That time when The Wailers were more or less in exile in the UK proved to be a rich seam of memories for some of the audience. One guy remembered playing football with Marley in a park, which led on to discussion of the various stories of Bob's toe injury and whether or not it led to his fatal cancer. (Most likely not, is the answer, though it probably didn't help either).

Another audience member was present at the famous open-air One Love Peace concert in Kingston Jamaica, April 22 1978,  when Bob got the two opposing political leaders, Edward Seaga and Michael Manley, to shake hands on stage.

Brian asked if she remembered Peter Tosh's performance earlier at the same event, when, according to some accounts, legend, he gave the two leaders a very critical lecturing, then fired up a giant spliff as a very public display of his opinion of the government's supposed crackdown on ganja smoking. Sadly she couldn't remember - she was very young then, she said. (Other reports suggest it was Jacob Miller who did the most spliff-smoking, but Tosh certainly talked hard politics).

There were other memories of Bob in London, specifically the time when the Wailers performed at a primary school in Peckham, and also of his visits to a Rasta centre in Kennington.

It was this sort of living memory that made the whole event so different. When Brian got onto the Exodus era, with Marley both espousing but also challenging some of the Rastafarian ideas, a big debate broke out. Several very vocal audience members said that  once again - in the light of recent increase in racist attacks in the UK and USA - nothing had changed, and that the only sensible option was to get out of here, take the Black Star Liner back to Ethiopia, re-patriation, to turn their backs on rotten Babylon.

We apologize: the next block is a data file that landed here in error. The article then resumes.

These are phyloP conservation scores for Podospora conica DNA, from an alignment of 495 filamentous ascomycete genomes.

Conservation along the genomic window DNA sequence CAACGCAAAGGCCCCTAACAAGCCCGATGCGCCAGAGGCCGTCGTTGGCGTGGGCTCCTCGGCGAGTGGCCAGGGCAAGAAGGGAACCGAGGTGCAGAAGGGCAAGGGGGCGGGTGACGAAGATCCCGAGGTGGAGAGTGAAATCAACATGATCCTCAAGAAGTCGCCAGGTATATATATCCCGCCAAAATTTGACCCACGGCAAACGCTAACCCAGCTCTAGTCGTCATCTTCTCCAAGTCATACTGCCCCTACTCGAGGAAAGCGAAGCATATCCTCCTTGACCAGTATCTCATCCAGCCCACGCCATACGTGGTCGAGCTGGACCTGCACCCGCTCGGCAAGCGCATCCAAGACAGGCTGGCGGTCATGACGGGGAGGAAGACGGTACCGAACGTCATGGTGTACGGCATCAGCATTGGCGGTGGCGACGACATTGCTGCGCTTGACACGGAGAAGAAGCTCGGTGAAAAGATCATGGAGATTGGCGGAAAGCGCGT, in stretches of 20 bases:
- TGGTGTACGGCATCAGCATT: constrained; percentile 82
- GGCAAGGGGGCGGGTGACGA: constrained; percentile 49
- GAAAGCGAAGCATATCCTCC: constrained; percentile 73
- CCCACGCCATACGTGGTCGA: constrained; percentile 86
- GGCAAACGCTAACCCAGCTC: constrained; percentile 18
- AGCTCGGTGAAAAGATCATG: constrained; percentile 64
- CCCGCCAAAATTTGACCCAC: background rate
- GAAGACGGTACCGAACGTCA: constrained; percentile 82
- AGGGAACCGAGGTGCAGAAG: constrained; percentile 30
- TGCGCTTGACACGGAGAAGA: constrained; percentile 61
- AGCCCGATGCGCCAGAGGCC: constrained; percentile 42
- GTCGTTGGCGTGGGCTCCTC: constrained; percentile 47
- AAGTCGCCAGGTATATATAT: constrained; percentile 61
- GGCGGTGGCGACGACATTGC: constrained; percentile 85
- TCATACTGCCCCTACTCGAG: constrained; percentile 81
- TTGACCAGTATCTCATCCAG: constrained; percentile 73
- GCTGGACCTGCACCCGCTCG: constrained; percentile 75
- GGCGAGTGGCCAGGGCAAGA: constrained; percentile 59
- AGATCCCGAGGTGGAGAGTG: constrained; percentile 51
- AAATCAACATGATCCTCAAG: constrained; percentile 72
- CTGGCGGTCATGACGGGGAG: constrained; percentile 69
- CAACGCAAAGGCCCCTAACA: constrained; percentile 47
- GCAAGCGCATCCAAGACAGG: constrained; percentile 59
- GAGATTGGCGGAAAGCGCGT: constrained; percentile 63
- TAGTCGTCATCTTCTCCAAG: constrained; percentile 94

Others disagreed, saying they were here to stay, British citizens, with exactly the same rights as any other, and that this status was not up for negotiation. To an ancient and fairly dumb baldhead like me it was surprising, even sad, that this debate has resurfaced, or bubbled up, gained new heat, what 35 years after the first Brixton riots proved a wake-up call to an essentially racist establishment.

So, it is taking the establishment a veyr long time to get out of bed, and recent events suggest it's eyelids are once again drooping. But what did we see in Brixton just a month before, the Black Lives Matter movement. Have things gone right back to the 60s? Brexit and Trump suggest that's getting dangerously close to reailty.

But this was a great event, and we need more. It was packed out, lively and reasonably mixed in terms of age and ethnicity - though to be honest, seeing how Brixton is now, I'm surprised there weren't more young white hispter types there. We left soon after the speechifying finished at about 9, but according to sources it seems it went on way past official closing time, when debate gave way to music, and everyone turned to dancing. Exactly how any event in the name of Bob Marley  should end.

Bob Marley: Roots, Reggae & Revolution by Brian Richardson, published by Redwords, February 2016, available from the Bookmarks, the socialist bookshop, at £7.99 plus £2.50 postage.